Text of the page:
informed Ofcom is its formal stance on this issue. Ofcom considered that the presenter did therefore give advice to viewers that it was permissible for a husband to physically punish his wife, even though according to the broadcaster it was to be only in
certain circumstances, and undertaken with restraint, Ofcom Broadcast Bulletin, Issue 169 8 November 2010 14 and even if the language used by the presenter could be perceived by some as relatively mild. In Ofcom.s opinion, the advocacy of any form of
violence (however limited), as happened in this particular case, is not acceptable and would be offensive to many in the audience.
Ofcom considered that it was highly likely that any advocacy and support of any form of domestic violence would be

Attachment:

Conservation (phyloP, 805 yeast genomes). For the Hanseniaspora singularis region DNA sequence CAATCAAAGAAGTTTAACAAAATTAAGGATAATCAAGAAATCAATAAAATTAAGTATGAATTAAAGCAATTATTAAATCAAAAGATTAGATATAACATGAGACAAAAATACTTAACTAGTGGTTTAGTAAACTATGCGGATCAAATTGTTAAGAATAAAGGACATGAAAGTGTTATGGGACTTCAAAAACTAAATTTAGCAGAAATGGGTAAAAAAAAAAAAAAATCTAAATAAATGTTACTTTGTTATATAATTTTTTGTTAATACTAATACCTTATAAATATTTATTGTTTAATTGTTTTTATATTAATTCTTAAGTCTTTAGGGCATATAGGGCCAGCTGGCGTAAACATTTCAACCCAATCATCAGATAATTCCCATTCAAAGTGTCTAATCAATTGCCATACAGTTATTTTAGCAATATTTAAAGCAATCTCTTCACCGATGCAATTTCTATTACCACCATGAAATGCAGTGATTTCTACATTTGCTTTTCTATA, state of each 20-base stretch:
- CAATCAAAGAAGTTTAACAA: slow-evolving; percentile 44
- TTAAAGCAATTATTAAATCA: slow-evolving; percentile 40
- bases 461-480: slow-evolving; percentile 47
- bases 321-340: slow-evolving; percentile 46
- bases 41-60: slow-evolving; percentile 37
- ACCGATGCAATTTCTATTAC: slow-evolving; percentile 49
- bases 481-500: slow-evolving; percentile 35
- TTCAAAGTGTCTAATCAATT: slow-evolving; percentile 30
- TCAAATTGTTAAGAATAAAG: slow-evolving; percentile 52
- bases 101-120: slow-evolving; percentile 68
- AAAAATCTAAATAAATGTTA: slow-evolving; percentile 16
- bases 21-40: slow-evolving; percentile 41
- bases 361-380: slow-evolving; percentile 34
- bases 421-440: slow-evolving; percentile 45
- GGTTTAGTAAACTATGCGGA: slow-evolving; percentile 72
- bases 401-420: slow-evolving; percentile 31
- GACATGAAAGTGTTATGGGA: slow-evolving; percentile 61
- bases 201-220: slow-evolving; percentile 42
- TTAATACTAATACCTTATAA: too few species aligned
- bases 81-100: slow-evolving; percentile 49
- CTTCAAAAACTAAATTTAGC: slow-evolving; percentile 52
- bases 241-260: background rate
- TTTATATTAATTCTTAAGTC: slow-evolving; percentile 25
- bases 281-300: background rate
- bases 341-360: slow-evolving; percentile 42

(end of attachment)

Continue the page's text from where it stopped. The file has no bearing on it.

offensive. This was particularly the case given that domestic violence is potentially criminal under UK law.9
The programme was therefore in breach of Rule 2.3.
Muslimah Dilemma re marital rape
We considered that the views
expressed in the programme concerning marital relations might have suggested to many in the audience that it would be permissible for a husband to oblige his wife to have sexual relations against her will, whether or not he used some form of threat of
violence. This would have had the potential to cause offence.
Further Ofcom considered that this offensive material could not be justified by the context. This was due the lack of any mediating or counteracting views within the programme to
Nazreen Nawaz.s opinions on marital relations, and in particular the lack of any unequivocal condemnation of the view that a husband has the right to force a wife to have sexual relations against her will.
Ofcom was of the view that the